While some residents cowered, others capitalized; Ott, who weeks before spoke out about the fiction, now found himself in the Burkittsville postcard business. "Yesterday I sold about a hundred," he said that August. Local artist Margaret Kennedy painted the movie's logo on T-shirts and sold them out of her Main St art gallery. After a fan posted photos of stolen Burkittsville cemetery dirt online, Linda Prior Millard and her 81-year-old mother Louise started selling "Blair Witch rocks" for $5 a pop. The Priors also made their own "stickmen" figures -- both full-size and refrigerator magnet versions. By the end of August, Linda managed to finally see the movie. "I thought it was pretty stupid," she said.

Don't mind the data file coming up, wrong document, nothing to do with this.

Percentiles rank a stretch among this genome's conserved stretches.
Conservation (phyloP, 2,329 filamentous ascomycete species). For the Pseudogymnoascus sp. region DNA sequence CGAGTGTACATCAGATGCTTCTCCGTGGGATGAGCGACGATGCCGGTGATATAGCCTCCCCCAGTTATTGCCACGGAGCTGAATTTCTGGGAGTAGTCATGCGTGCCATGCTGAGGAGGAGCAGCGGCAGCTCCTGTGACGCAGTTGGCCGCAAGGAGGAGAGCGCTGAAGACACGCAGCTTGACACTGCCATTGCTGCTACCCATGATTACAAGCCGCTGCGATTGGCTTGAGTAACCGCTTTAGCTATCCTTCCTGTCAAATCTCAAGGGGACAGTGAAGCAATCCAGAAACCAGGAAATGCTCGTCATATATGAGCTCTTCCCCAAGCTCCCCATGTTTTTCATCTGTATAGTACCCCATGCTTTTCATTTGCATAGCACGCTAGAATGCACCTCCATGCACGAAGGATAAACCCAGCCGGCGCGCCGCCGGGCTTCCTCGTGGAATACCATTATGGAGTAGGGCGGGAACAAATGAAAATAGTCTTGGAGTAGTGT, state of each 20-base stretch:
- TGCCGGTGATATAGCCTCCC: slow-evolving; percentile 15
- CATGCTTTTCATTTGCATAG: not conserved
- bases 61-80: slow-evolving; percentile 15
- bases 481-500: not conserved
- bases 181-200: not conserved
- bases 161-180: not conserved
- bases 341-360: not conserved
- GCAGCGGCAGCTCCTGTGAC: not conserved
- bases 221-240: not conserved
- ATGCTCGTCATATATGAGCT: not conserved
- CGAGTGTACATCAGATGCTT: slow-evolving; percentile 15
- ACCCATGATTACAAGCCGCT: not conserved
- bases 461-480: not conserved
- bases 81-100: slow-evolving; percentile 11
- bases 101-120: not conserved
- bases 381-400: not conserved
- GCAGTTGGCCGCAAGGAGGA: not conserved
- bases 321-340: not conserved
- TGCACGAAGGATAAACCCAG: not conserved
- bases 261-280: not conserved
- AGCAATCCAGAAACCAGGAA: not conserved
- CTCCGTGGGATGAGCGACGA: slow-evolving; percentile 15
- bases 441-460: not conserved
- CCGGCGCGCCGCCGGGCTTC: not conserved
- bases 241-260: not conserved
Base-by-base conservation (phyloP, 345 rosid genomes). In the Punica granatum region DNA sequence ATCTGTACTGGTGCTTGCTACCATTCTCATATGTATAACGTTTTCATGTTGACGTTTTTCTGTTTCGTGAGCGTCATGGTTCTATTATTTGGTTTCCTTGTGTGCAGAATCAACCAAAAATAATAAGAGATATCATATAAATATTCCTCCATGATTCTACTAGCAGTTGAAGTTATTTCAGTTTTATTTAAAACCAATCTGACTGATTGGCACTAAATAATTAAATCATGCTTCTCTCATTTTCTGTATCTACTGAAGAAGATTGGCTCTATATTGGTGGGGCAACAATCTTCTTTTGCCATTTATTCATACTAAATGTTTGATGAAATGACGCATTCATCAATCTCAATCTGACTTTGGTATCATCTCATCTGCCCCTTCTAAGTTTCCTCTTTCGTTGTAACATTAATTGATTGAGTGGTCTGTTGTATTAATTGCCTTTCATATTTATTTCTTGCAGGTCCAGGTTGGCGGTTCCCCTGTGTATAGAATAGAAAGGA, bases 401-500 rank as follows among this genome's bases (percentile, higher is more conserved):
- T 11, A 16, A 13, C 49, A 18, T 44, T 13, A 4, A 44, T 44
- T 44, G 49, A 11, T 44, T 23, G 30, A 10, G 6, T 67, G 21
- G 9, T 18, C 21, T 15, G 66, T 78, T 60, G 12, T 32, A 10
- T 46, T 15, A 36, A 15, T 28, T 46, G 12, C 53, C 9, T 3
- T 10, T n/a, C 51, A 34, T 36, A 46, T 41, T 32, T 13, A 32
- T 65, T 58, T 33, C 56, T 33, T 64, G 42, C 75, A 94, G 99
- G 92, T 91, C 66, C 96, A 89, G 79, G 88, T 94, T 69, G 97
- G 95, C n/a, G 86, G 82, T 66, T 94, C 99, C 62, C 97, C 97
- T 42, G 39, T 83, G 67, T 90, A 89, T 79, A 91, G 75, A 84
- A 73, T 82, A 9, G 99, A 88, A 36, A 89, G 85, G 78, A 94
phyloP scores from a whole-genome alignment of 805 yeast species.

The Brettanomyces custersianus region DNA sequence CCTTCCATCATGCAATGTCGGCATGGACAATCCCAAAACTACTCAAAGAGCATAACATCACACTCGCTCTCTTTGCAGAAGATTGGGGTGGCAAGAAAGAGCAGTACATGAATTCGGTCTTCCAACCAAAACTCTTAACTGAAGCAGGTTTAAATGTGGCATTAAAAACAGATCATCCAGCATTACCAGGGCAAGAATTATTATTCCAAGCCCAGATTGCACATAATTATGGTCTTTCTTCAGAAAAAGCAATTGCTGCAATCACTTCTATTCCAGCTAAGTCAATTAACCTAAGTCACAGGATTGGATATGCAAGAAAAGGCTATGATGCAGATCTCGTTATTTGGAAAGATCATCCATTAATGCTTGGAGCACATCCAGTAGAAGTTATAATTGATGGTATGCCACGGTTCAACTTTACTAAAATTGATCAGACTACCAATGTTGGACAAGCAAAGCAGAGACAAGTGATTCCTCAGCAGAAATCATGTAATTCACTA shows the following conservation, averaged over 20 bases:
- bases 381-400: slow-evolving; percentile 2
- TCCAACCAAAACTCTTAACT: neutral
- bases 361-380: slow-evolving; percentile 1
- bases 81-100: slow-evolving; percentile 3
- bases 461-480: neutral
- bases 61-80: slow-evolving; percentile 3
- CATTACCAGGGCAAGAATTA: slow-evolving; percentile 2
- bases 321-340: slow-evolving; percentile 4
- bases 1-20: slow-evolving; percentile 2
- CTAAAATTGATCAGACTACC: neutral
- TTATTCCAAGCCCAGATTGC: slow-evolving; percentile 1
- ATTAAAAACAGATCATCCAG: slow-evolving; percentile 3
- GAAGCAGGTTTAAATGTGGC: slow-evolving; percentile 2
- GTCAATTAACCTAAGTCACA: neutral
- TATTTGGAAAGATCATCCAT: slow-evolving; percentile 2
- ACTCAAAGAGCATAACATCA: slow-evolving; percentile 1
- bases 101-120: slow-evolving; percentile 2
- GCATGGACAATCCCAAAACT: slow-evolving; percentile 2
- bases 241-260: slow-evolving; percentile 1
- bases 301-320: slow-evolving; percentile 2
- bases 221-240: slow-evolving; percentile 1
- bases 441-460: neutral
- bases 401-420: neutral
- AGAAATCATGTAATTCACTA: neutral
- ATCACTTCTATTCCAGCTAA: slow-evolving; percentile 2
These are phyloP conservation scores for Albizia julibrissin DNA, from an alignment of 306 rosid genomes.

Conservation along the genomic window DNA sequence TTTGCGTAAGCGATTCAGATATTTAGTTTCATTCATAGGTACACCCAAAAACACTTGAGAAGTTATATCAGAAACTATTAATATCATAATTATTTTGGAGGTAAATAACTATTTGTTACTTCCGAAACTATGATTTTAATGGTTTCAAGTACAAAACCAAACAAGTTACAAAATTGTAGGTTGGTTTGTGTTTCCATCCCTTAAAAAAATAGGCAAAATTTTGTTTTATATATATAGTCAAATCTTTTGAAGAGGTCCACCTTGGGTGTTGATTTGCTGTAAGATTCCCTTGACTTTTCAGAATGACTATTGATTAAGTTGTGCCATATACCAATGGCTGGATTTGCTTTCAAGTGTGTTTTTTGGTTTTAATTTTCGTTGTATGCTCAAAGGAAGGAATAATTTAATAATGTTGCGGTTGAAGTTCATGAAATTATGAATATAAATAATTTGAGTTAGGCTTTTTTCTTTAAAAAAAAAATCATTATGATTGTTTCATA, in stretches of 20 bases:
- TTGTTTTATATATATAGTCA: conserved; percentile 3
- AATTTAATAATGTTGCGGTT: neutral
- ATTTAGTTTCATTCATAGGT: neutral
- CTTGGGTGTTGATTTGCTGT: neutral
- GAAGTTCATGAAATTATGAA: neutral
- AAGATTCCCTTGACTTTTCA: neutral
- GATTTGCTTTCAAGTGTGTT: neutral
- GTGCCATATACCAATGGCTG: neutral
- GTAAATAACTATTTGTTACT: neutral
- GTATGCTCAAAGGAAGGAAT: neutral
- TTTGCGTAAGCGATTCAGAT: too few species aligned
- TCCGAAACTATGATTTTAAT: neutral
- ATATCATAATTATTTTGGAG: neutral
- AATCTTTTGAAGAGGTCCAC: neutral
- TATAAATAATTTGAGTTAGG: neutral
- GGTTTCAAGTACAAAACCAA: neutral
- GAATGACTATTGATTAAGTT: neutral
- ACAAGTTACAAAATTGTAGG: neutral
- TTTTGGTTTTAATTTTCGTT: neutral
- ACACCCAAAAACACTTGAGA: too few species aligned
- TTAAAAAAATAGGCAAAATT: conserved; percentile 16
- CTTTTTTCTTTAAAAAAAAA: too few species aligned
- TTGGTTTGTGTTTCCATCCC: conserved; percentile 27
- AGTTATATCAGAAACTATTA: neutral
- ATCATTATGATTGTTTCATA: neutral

Mayor Brown remained cautious. That October, Burkittsville officially moved trick-or-treating night off of October 31st so the children could grab their candy "without outsiders being involved." Brown eventually conceded to The Blair Witch Project's impact on Burkittsville history by putting a copy of the film in the official town record and welcoming film enthusiasts. "We are friendly to [the fans]," Brown said, "and they, for the most part, have been courteous to us." Across the street from the mayor, someone had nailed a sign to a telephone pole that read "THE BLAIR WITCH PROJECT IS TOTAL FICTION." Still, reports indicate that Burkittsville visitors trespassed on residents' private property, videotaped people against their wishes, and caused minor property damage, including a pentagram graffitied on the side of the church. Even residents playing nice were chastised; Deb Burgoyne let curious tourists use the restrooms in her house until someone accused her of jeopardizing her children's lives by living in a town where a witch historically hunts children.